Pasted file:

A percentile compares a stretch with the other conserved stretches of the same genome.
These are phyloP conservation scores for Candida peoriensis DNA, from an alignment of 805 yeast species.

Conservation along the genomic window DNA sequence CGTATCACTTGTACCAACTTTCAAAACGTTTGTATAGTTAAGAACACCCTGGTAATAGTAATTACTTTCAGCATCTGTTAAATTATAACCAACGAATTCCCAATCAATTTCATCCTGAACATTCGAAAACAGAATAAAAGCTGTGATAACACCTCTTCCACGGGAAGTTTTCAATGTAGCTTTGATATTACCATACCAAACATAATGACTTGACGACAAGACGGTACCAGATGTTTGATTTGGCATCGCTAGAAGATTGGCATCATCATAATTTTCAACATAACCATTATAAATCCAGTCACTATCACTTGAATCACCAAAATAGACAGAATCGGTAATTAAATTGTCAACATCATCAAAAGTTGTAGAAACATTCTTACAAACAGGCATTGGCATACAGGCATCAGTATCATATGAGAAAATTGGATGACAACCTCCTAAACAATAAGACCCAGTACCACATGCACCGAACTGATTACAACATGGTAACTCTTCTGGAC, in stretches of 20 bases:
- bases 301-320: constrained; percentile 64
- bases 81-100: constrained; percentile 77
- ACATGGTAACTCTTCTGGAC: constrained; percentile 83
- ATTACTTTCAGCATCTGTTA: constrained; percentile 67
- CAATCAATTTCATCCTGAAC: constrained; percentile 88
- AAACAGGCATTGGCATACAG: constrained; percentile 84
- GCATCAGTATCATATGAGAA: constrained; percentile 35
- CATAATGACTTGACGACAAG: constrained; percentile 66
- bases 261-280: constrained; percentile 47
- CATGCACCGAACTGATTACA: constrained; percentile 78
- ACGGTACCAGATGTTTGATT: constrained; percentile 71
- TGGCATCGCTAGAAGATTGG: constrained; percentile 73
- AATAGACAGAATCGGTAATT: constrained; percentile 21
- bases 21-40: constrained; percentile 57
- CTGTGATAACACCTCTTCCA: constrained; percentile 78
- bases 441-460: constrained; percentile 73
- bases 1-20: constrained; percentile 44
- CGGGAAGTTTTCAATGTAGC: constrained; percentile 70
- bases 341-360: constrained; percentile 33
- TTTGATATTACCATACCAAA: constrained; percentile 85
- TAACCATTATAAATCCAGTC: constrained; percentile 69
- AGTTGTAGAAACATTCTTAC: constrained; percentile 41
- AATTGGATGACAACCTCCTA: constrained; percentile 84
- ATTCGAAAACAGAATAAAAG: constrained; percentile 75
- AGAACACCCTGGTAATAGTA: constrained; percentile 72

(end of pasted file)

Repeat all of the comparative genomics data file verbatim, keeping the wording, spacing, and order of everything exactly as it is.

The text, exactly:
A percentile compares a stretch with the other conserved stretches of the same genome.
These are phyloP conservation scores for Candida peoriensis DNA, from an alignment of 805 yeast species.

Conservation along the genomic window DNA sequence CGTATCACTTGTACCAACTTTCAAAACGTTTGTATAGTTAAGAACACCCTGGTAATAGTAATTACTTTCAGCATCTGTTAAATTATAACCAACGAATTCCCAATCAATTTCATCCTGAACATTCGAAAACAGAATAAAAGCTGTGATAACACCTCTTCCACGGGAAGTTTTCAATGTAGCTTTGATATTACCATACCAAACATAATGACTTGACGACAAGACGGTACCAGATGTTTGATTTGGCATCGCTAGAAGATTGGCATCATCATAATTTTCAACATAACCATTATAAATCCAGTCACTATCACTTGAATCACCAAAATAGACAGAATCGGTAATTAAATTGTCAACATCATCAAAAGTTGTAGAAACATTCTTACAAACAGGCATTGGCATACAGGCATCAGTATCATATGAGAAAATTGGATGACAACCTCCTAAACAATAAGACCCAGTACCACATGCACCGAACTGATTACAACATGGTAACTCTTCTGGAC, in stretches of 20 bases:
- bases 301-320: constrained; percentile 64
- bases 81-100: constrained; percentile 77
- ACATGGTAACTCTTCTGGAC: constrained; percentile 83
- ATTACTTTCAGCATCTGTTA: constrained; percentile 67
- CAATCAATTTCATCCTGAAC: constrained; percentile 88
- AAACAGGCATTGGCATACAG: constrained; percentile 84
- GCATCAGTATCATATGAGAA: constrained; percentile 35
- CATAATGACTTGACGACAAG: constrained; percentile 66
- bases 261-280: constrained; percentile 47
- CATGCACCGAACTGATTACA: constrained; percentile 78
- ACGGTACCAGATGTTTGATT: constrained; percentile 71
- TGGCATCGCTAGAAGATTGG: constrained; percentile 73
- AATAGACAGAATCGGTAATT: constrained; percentile 21
- bases 21-40: constrained; percentile 57
- CTGTGATAACACCTCTTCCA: constrained; percentile 78
- bases 441-460: constrained; percentile 73
- bases 1-20: constrained; percentile 44
- CGGGAAGTTTTCAATGTAGC: constrained; percentile 70
- bases 341-360: constrained; percentile 33
- TTTGATATTACCATACCAAA: constrained; percentile 85
- TAACCATTATAAATCCAGTC: constrained; percentile 69
- AGTTGTAGAAACATTCTTAC: constrained; percentile 41
- AATTGGATGACAACCTCCTA: constrained; percentile 84
- ATTCGAAAACAGAATAAAAG: constrained; percentile 75
- AGAACACCCTGGTAATAGTA: constrained; percentile 72